Oh, like you never? You're not tempted by an unoccupied pulpit and an empty sanctuary? Not when you were twelve in Sunday School? An empty pulpit is the spiritual equivalent of an unoccupied fire truck cab.
But anyway, settle down, put your hymnals away, and here's today's Sermon:
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Our Faith is facing a crisis. The crisis will be upon us tonight, starting around 5 pm. It involves a lot of cold, hungry, exhausted, chronically sick people. One of us must serve them a lot of food.
But it is late in the winter, and they are very tired of spaghetti and meatballs. They have grown weary of the same three or four dishes night after night after night. Even beef stew -- if they see beef stew again, they will scream and begin to cry. They have eaten so much baked chicken that some of them are beginning to resemble baked chickens.
But what else can we serve them? We cannot serve really unusual or goofy foods, or foods with French names, because they are suspicious of unusual foods, even fancy foods, and they will not eat these foods.
We can't serve fish, half the guests will not touch fish. It smells fishy.
If we surprise them with a healthful, goody-goody vegetarian meal, if we leap upon them with Tofu Delight, there will be a riot, and they will curse us, and they will not eat the Tofu.
But Lo! I bring you a New Recipe for the shelter! We will serve them Sausage Stew.
We will go down to the SuperColossalMart, and go to the sausage section.
From it, we will pick every crazy kind of different ethnic sausage they sell. Linguica. Hot dogs, regular size and foot-longs. Bratwurst and Knackwurst and Weiswurst. Cheddarwurst. Irish bangers. Kielbasa. Italian sausage. At least ten different kinds of crude, blunt, savory peasant ethnic sausages.
Back at the church kitchen, we will slice each sausage into two or three pieces, and begin gently frying this big-ass mess of sausages over medium-low heat in the bottom of the church's biggest stew cauldron.
The bubbling juices and fats erupting out of the lightly browning sausages will be the grease in which to sautee a half-dozen colossal yellow onions, coarsely chopped up.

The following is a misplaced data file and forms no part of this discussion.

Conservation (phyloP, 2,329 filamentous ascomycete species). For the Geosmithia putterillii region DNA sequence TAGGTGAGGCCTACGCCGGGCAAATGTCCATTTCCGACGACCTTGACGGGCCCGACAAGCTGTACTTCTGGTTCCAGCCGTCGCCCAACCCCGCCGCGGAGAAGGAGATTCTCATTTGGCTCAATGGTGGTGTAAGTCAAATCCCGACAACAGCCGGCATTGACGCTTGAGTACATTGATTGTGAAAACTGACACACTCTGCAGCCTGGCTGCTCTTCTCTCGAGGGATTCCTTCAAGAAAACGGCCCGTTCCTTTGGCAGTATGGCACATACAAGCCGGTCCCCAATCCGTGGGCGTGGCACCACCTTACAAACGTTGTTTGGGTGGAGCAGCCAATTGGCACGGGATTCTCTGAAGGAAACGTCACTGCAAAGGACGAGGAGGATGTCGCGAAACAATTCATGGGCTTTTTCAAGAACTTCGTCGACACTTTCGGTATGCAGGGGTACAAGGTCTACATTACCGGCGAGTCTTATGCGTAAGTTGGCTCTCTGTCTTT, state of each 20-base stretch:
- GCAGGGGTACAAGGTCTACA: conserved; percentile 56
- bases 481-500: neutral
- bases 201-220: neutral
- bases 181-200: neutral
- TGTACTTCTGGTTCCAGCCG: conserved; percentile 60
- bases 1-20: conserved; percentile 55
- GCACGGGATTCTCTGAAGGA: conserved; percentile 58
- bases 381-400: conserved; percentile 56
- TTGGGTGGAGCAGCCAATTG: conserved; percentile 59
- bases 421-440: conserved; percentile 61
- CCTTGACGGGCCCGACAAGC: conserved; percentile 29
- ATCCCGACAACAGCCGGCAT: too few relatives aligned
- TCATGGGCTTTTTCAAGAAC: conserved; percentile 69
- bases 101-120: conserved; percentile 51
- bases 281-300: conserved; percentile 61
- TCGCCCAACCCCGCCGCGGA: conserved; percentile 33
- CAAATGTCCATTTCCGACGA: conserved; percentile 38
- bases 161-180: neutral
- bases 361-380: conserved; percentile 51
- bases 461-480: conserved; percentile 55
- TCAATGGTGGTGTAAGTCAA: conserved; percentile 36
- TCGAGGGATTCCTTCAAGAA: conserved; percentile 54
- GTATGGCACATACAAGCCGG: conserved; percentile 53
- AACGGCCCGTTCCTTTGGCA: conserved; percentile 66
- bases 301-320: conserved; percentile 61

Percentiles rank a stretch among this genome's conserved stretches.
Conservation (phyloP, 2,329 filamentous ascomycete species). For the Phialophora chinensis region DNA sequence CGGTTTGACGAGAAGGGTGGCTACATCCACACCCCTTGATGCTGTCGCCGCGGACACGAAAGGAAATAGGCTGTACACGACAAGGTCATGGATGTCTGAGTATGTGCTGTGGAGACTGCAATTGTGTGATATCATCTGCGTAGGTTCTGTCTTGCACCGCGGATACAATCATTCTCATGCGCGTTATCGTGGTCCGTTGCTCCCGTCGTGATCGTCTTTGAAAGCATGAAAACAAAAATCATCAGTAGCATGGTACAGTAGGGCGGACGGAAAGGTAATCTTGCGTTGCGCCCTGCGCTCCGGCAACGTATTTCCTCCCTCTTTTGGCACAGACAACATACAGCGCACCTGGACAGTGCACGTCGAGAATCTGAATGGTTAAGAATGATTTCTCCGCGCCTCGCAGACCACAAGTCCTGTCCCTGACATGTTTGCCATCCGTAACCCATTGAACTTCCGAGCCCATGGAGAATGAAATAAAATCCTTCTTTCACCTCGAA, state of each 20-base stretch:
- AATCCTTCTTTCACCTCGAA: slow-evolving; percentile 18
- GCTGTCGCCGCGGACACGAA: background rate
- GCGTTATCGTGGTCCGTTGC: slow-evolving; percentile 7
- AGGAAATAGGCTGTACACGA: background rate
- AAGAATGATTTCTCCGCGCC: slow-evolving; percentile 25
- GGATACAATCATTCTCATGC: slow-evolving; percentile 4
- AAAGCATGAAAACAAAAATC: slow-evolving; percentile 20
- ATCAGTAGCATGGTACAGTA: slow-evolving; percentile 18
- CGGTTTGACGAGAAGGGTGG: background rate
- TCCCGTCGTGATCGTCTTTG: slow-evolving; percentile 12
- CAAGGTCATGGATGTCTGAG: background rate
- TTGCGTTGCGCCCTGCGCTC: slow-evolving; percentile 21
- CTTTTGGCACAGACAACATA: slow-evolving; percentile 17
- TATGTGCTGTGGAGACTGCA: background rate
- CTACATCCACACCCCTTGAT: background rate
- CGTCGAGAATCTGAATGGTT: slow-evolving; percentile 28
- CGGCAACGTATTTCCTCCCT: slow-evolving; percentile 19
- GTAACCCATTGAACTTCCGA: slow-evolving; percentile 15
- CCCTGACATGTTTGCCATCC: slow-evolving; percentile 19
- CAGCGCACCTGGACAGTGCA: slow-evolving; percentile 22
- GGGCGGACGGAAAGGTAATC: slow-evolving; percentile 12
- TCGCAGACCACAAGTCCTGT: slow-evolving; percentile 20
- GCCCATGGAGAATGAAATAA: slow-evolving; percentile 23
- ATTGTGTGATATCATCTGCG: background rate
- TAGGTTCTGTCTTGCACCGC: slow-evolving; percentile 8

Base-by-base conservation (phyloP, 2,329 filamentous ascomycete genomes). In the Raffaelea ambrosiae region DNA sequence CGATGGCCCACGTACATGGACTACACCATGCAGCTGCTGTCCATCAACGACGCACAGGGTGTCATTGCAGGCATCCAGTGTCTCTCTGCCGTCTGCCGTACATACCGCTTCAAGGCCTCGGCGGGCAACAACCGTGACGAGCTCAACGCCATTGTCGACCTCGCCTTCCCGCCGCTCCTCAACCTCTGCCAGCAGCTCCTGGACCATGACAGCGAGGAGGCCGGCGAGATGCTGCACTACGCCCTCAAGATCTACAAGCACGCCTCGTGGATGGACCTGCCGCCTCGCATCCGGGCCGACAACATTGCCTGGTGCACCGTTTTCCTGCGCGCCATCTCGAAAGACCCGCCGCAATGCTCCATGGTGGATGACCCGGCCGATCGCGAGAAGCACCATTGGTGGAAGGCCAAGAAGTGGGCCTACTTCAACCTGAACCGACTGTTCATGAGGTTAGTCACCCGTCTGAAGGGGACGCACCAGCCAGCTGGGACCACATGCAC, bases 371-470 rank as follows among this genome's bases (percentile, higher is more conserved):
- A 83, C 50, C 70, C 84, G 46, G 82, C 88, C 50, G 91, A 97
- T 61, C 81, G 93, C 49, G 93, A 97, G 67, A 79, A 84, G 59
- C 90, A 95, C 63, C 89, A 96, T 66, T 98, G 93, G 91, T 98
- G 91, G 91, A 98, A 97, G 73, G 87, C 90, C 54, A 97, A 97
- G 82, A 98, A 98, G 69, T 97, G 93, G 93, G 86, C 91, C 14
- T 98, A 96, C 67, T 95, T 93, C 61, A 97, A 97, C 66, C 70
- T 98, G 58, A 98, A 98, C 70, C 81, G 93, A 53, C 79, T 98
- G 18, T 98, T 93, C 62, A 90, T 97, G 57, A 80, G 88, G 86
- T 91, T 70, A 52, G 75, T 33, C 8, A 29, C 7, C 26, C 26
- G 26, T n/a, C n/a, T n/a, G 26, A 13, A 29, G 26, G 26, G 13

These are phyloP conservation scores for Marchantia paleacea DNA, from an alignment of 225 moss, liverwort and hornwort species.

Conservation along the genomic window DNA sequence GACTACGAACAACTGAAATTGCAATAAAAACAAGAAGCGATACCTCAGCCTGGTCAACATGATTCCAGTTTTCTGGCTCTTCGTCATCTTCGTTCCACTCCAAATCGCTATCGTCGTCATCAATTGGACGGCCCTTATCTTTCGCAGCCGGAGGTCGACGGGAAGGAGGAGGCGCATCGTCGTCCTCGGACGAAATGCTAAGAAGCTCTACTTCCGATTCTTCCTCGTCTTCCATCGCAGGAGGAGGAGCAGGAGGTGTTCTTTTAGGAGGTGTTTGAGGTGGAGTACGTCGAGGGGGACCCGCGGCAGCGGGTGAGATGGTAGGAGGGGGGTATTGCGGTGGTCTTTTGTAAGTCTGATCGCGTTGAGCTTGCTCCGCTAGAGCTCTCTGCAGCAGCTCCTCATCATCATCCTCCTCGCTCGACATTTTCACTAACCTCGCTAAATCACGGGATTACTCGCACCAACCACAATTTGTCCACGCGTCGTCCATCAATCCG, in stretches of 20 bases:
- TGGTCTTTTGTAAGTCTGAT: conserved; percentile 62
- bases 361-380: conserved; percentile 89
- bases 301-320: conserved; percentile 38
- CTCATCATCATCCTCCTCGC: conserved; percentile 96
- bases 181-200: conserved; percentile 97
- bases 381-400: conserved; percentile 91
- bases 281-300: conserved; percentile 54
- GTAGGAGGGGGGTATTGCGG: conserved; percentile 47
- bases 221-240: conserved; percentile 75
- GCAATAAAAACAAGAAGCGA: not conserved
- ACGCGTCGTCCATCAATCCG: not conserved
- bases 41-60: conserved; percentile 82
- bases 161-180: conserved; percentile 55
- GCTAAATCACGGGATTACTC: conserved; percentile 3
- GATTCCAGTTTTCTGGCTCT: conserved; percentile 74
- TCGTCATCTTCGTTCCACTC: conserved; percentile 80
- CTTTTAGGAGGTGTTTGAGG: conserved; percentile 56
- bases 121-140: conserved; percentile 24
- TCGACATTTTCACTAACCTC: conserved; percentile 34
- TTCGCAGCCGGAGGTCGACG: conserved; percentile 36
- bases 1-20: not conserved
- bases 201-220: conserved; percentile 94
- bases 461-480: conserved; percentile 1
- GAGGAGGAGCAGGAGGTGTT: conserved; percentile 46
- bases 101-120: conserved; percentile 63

After the onions, we will smash and chop a half-dozen big bulbs of garlic. You cannot have too much onions or garlic. The sulfur compounds in the garlic and onions lower the blood pressure.
We want to arrive at the church in time to assemble this amazing stew and let it simmer gently for at least an hour.
NO TOMATO SAUCE! No extra sauce at all! All the juice and gravy and all the spices in this Wonderful Stew will come from within the wonderful sausages themselves. You don't even have to add any salt, and certainly no pepper.
Separately cook up a huge pot of canned beans, a half-dozen different kinds -- dark red kidney beans, fava beans, butter beans, black-eyed peas, frijoles negros. You will know these beans when you see their cans on the shelves. They will tell you which cans to pick. Some of them will speak their names in Spanish, in the Goya section.
Fancy rice packages are cheap. Fill up a big electric rice cooker, if you have one, with Latin-style packages of rice, or rice and dry beans. Try to have the canned beans, the rice, and the sausage stew ready at about the same time: dinnertime. Six big loaves of French bread, for ripping and dipping up the goop.
As each guest pokes his fork through his stew bowl, he spears and recognizes grandma's favorite ethnic sausage from childhood, and whispers: Linguica! She smiles. Chorizo! He eats grandma's sausage, which he hasn't tasted for decades, sausage he had almost forgotten.
Someone's bringing a few gallons of store-brand ice cream for desert.
That is what the Lord wishes us to do tonight. This is what should be going on inside the House of the Lord. Serves twenty-five or thirty.